A very strong proof of this destruction of death and its conquest by the cross is supplied by a present fact, namely this. All the disciples of Christ despise death, they take the offensive against it and, instead of fearing it, by the sign of the cross and by faith in Christ trample on it as something dead. Before the divine advent of the Savior, even the holiest of men were afraid of death, and mourned the dead as those who perish. But now that the Savior has raised His body, death is no longer terrible, but all those who believe in Christ tread it underfoot as nothing and prefer to die rather than to deny their faith in Christ, knowing full well that when they die they do not perish, but live indeed, and become incorruptible through the resurrection. But that devil who of old wickedly exulted in death, now that the pains of death are loosed, he alone it is who remains truly dead. There is proof of this too; for men who, before they believe in Christ, think death horrible and are afraid of it, once they are converted despise it so completely that they go eagerly to meet it, and themselves become witnesses of the Savior's resurrection from it. Even children hasten thus to die, and not men only, but women train themselves by bodily discipline to meet it. So weak has death become that even women, who used to be taken in by it, mock at it now as a dead thing, robbed of all its strength. Death has become like a tyrant who has been completely conquered by the legitimate monarch; bound hand and foot as he now is, the passers-by jeer at him, hitting him and abusing him, no longer afraid of his cruelty and rage, because of the king who has conquered him. So has death been conquered and branded for what it is by the Savior on the cross. It is bound hand and foot, all who are in Christ trample it as they pass and as witnesses to Him deride it, scoffing and saying, "O Death, where is thy victory? O Grave, where is thy sting?"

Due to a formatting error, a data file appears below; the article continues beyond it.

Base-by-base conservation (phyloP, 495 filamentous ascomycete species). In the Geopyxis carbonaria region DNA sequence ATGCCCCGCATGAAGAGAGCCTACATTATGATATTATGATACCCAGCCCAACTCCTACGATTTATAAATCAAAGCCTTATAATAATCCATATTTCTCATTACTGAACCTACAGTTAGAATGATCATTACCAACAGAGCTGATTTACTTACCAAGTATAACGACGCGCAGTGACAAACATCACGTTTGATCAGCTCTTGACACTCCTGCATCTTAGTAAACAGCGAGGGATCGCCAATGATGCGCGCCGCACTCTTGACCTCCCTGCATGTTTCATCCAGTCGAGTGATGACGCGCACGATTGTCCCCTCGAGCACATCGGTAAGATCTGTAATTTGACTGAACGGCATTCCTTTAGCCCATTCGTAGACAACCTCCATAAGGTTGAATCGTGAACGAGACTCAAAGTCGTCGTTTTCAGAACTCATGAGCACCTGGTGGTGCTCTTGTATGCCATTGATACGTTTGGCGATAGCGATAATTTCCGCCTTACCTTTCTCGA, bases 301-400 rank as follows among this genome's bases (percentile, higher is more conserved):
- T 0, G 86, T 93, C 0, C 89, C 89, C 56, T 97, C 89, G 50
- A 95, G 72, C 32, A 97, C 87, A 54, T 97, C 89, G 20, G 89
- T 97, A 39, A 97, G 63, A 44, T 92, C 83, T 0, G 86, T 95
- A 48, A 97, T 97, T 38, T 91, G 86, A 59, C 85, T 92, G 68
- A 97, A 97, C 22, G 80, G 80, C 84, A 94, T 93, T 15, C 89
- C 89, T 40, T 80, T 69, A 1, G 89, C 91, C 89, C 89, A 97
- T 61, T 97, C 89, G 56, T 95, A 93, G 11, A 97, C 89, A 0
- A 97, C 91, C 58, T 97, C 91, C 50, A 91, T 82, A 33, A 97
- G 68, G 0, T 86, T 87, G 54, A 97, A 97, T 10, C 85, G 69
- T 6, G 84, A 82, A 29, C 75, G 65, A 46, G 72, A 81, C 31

(Athanasius, De Incarnatione Verbi Dei, V-27)

If we do not have this attitude, it can hardly be the fault of old Athanasius. Men do not die for a lie – or something they believe weakly.

The Importance of the Resurrection to our Faith

The logical importance

If there is no resurrection, then we are “of all men to be most pitied.”[10] If there is no resurrection, then our hope is in vain and we are the most complete fools of all time. C. S. Lewis once remarked that Christianity could almost be reduced to one fact and one doctrine: the resurrection and redemption by grace. Virtually all the attacks on the faith are at one of these two points, for Satan knows that upon the fact of the resurrection and the love of God shown in his grace we are saved.

This gives rise, then, to our hope of the resurrection:

(Rom 8:23-25 NIV) Not only so, but we ourselves, who have the firstfruits of the Spirit, groan inwardly as we wait eagerly for our adoption as sons, the redemption of our bodies. {24} For in this hope we were saved. But hope that is seen is no hope at all. Who hopes for what he already has? {25} But if we hope for what we do not yet have, we wait for it patiently.

Hope has always been one of the seven cardinal virtues; it is hope in the bodily resurrection of the saints.

But hope is not mere wishful thinking: it has results! As John the Apostle tells us, we must get ready for that day; we must strive for purity.[11]

Not strictly necessary: the bodily resurrection

(For some, this section is redundant)

Paul assures us that the resurrection of the dead will be like Christ’s resurrection: a bodily resurrection to a new type of body.[12] Such a resurrection was promised by Christ to all who believe.[13] One of the chief functions of the Holy Spirit is to be a “deposit” – a down payment, if you will – on that resurrection![14] So every time you see the fruit of the Spirit in your life, remember that this is a sign to you that you will someday be raised from the grave as Jesus was.

Baptism

There are two rituals that all Christians recognize: baptism and communion. Both involve the Resurrection. Communion, because it commemorates the death of Jesus, and baptism because it is the picture of resurrection.[15] In the language of symbolism – a language universally understood – we participate in his death (going under the water) and resurrection. By doing so in public we proclaim our unity with Him – and he will recognize and reward that unity on the last day.

Living the Resurrection Life

Our life “in the Resurrection”

Paul, in his letter to the Ephesians,[16] reminds them of what they used to be: those who followed the ways of this world in our desires and thoughts (though we may have been restrained by social convention!) They were followers of Satan, for he is the prince of this world, and therefore the proper objects of God’s wrath. Interestingly, Paul then tells them what they now are: witnesses to grace. The Resurrection life in us has this purpose: that we are to be the witnesses of God’s grace in our lives. By that witness we testify to his Resurrection.

Encouraging one another[17]

Our attitude towards death today is very different than in ages past – as Athanasius has shown. We are not very encouraging to those who mourn. We grieve with them and barely make mention of the resurrection of the saints to come. It was not always so; hear what C. H. Spurgeon had to say about it: